Bringing James Home: What’s the Game Plan?

Hi friends! We will be flying back home with James into LAX on the 27th at 6:05 p.m. (assuming all goes as planned in country). Some folks are planning on being there to meet us, and though we can’t guarantee we will be at our best (20 hours in the air, yo), we would love to see you there before we go into semi-hiding if that’s the sort of thing you’d like to do. ¬†ūüôā

In the last post, I mentioned that a few of you have asked if we would give you a heads up about¬† things to expect during the first few months and mention some areas¬†where we will appreciate¬†your understanding. Thank you for asking. Jason and I would just like to help temper some expectations and make sure we are clear about all of this being for James’ benefit and for the sake of helping¬†make his transition into our culture (and America, and a family, and a new language, and new food, and new friends, and new routines, and you get the idea) as painless as possible. Praying for guidance on how best to do this.

Soooo, these are really helpful articles:

This article is just practical. I have tried to keep these things in mind when I’ve met other folks’ recently adopted children. I’ve definitely screwed up and said things that weren’t tactful, but the parents¬†were gracious and we intend to be gracious, too. Okay, so don’t freak out. The more I look at this list, the more I really appreciate it.

This list goes into more of the why these things are important. I posted it in the past:

This article is also full of things to be aware of. The author is not super delicate, and again, I don’t want you to think we are going to be crazy, but we are going to exclusively be the ones feeding him, holding¬†him, disciplining him, comforting him, etc. and we aren’t going to be making concessions on that until we are sure he understands who is who in the zoo.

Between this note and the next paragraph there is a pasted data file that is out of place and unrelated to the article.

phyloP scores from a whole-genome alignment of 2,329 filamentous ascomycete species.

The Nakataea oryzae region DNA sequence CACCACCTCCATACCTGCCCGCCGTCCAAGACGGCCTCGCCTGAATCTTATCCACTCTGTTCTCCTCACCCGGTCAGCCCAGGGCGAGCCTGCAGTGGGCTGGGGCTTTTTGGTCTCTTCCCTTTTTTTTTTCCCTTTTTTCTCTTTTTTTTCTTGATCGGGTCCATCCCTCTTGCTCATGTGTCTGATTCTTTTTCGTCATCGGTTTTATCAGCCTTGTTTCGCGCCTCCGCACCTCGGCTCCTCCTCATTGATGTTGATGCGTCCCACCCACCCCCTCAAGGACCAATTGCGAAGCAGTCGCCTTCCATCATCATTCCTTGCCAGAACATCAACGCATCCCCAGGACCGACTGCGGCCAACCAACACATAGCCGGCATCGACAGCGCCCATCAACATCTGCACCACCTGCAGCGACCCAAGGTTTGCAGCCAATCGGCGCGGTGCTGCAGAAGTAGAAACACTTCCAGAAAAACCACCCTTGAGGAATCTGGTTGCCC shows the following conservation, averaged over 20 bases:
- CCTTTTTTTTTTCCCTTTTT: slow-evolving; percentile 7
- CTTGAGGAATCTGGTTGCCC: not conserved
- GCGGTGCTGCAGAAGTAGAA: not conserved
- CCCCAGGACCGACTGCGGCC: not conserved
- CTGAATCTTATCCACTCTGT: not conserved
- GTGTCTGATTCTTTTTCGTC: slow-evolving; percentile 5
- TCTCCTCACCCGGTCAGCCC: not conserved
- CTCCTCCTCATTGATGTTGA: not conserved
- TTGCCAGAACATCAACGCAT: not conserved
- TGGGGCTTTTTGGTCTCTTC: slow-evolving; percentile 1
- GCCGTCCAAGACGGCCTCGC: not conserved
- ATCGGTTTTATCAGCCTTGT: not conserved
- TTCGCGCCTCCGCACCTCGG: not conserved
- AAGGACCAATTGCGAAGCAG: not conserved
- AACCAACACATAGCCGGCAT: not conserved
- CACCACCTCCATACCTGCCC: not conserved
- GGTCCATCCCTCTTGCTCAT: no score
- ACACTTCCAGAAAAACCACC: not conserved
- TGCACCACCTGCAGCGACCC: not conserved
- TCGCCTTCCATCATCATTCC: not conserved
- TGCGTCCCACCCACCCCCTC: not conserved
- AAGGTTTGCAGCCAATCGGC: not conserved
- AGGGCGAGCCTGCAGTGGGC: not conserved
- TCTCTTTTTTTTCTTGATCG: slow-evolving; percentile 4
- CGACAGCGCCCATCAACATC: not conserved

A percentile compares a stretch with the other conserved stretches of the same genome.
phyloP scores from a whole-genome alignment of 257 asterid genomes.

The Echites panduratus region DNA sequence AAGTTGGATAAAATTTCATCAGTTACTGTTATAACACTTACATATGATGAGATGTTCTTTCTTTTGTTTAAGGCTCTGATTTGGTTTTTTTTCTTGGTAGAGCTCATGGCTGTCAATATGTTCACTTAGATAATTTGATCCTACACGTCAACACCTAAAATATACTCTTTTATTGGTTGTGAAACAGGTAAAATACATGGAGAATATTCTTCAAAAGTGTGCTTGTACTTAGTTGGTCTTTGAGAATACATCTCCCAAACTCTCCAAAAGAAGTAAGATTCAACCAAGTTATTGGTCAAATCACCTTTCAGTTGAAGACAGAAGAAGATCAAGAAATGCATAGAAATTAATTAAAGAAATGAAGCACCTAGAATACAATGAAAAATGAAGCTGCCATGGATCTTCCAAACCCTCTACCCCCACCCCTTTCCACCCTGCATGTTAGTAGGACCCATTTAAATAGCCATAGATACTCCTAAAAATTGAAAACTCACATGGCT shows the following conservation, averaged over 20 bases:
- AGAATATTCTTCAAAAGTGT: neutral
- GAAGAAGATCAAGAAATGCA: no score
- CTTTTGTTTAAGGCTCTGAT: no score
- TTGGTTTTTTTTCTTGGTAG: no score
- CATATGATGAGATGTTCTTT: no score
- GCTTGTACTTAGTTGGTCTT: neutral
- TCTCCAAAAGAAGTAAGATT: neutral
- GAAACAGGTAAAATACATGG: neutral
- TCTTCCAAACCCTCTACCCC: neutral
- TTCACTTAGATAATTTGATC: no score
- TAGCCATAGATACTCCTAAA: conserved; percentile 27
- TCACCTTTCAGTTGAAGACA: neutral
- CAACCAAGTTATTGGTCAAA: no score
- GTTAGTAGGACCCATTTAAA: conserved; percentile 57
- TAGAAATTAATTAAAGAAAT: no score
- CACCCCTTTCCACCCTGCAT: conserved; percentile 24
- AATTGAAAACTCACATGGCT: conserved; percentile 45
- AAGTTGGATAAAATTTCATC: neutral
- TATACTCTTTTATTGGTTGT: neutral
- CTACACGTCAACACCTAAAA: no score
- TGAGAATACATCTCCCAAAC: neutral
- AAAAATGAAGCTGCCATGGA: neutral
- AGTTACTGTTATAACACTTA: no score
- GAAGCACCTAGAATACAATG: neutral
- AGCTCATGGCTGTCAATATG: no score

This one is written TO¬†adoptive parents, but if you’re interested in getting a taste for what we are in for, this might be interesting to you:

Are you overwhelmed? Please don’t be. We love you and we know you love us, so we will all make it through in one piece! We are looking forward to the day when we will hit a sort of “normal” that means we won’t have to think twice about staying over with friends and family or whether a crowd¬†is “too much.”

 

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Super Helpful Post from “The Kitchen is Not My Office”

Well, it’s official, so, now for the real work to begin!

The following link is to a post from The Kitchen is Not My Office, and seems like it is exactly the sort of stuff we are all going to have to deal with. At the risk of sounding like a killjoy right away, I’m sharing this because maybe you will want to read this and have time to consider how bringing home our James will be a bit different from welcoming a baby through traditional means ūüėČ

http://www.thekitchenisnotmyoffice.com/2012/12/supporting-and-understanding-adoptive.html

A few of the points she touches on:

Our children are not necessarily grateful to have been adopted. 

Please don’t feed my kids.¬†

It is greatly appreciated if you choose your wording carefully, especially around our children. 

If you’d like to offer support (meal, help with house cleaning, etc) when an adopted child joins the family,¬† please do even if we don’t reach out and ask.

Please don’t try to get our child to like you the most.

Our adopted children had lives before they joined our family. 

Sometimes adopted children need to be parented differently than biological children. 

Please do not ask adopted children if they like their new parents/family.

Our children may be “delayed” when they join our family but often they just need time.¬†

Please do not tell us how amazing we (parents) are because we have chosen to adopt. 

We may discourage physical contact with our child for the first several months that they are home or until we feel like they are securely attached to us.

Even the happiest of adoptions are a result of challenging or difficult circumstances.